BASSETERRE, St Kitts, May 28, CMC – St Kitts and Nevis is reporting a decline in HIV-AIDS deaths with the government being praised for its efforts to have patients receive anti-retroviral drugs to deal with the deadly virus.
The Global AIDS Response Progress Report 2012 noted that the availability of free anti-retroviral therapy (ART), together with improved access to HIV/AIDS treatment and better information and education programmes had resulted in the decline of people who have died from the virus.
It said that the annual prevalence of AIDS-related deaths has remained at five per cent or less for the last 10 years, with one and four deaths recorded in 2010 and 2011 respectively.
“As of 2011, 58 persons living with advanced HIV disease are under medical supervision of which 50 receive ART. St. Kitts and Nevis has made significant progress in ensuring that persons living with HIV and AIDS are able to receive free of charge anti-retrovirals and supplements necessary to live healthy and productive lives,” the report noted.
It said that St. Kitts and Nevis reported its first HIV and AIDS case in 1984, and up until 2011 a total of 335 HIV cases were documented while 115 progressed to AIDS.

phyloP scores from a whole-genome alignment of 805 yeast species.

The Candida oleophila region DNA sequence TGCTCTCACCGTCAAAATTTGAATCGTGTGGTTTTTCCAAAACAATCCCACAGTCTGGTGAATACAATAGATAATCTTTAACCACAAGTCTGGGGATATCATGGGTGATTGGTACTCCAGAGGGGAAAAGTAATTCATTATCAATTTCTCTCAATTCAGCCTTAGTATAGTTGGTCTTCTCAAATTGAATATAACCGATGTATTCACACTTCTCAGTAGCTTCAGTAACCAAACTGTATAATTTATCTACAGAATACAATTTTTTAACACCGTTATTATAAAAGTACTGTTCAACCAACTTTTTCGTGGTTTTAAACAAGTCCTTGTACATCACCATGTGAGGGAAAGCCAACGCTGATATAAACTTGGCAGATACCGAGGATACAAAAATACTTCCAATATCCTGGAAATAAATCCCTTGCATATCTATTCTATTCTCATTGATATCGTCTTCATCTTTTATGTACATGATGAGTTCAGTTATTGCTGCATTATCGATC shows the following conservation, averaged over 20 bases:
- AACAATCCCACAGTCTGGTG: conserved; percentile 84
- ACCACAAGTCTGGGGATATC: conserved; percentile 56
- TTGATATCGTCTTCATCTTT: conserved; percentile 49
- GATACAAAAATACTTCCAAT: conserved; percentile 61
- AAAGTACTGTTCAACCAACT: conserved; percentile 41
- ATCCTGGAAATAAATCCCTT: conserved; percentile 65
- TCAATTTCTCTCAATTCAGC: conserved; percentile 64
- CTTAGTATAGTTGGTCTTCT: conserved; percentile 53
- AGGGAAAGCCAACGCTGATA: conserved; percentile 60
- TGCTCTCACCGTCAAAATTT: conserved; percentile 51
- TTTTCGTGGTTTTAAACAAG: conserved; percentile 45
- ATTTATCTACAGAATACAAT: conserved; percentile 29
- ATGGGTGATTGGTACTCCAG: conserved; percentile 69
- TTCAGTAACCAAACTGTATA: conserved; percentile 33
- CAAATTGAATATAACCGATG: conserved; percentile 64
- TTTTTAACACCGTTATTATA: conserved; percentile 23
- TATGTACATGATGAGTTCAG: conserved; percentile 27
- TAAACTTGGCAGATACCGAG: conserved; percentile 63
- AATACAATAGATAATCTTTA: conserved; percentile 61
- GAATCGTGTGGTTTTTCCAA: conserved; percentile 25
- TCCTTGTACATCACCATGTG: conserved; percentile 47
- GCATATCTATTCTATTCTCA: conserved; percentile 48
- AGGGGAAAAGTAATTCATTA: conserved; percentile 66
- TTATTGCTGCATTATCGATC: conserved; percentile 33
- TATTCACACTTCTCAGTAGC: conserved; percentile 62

Data regarding the HIV trend annually was not readily available because of the variability in reported cases between years.
The report notes that “overall there is a preponderance of males who are infected with the disease, evidence has emerged that the epidemic is infecting and affecting both sexes without any clear distinction, and likewise indicating that an increased number of women are also bearing the burden of the disease.”
Additionally, data shows that in the distribution among the most sexually age group of 15-49, with the exception of the 15-19 age group, “males are most affected by HIV among all sexually active groups including 60 years and older.”
The report indicates that while some successes have been recorded in the voluntary counseling and testing programme (VCT), there is a great need for preventative and VCT strategies to focus more on the vulnerable and most-at-risk populations (MARPs).
While there has been a noted decline in funding from donors, the St. Kitts and Nevis government, guided by its 2010 – 2014 National Strategic Plan, is continuing to make HIV a priority and has reiterated its commitment “towards the reduction of HIV incidence, zero tolerance of stigma and discrimination and zero AIDS related deaths.”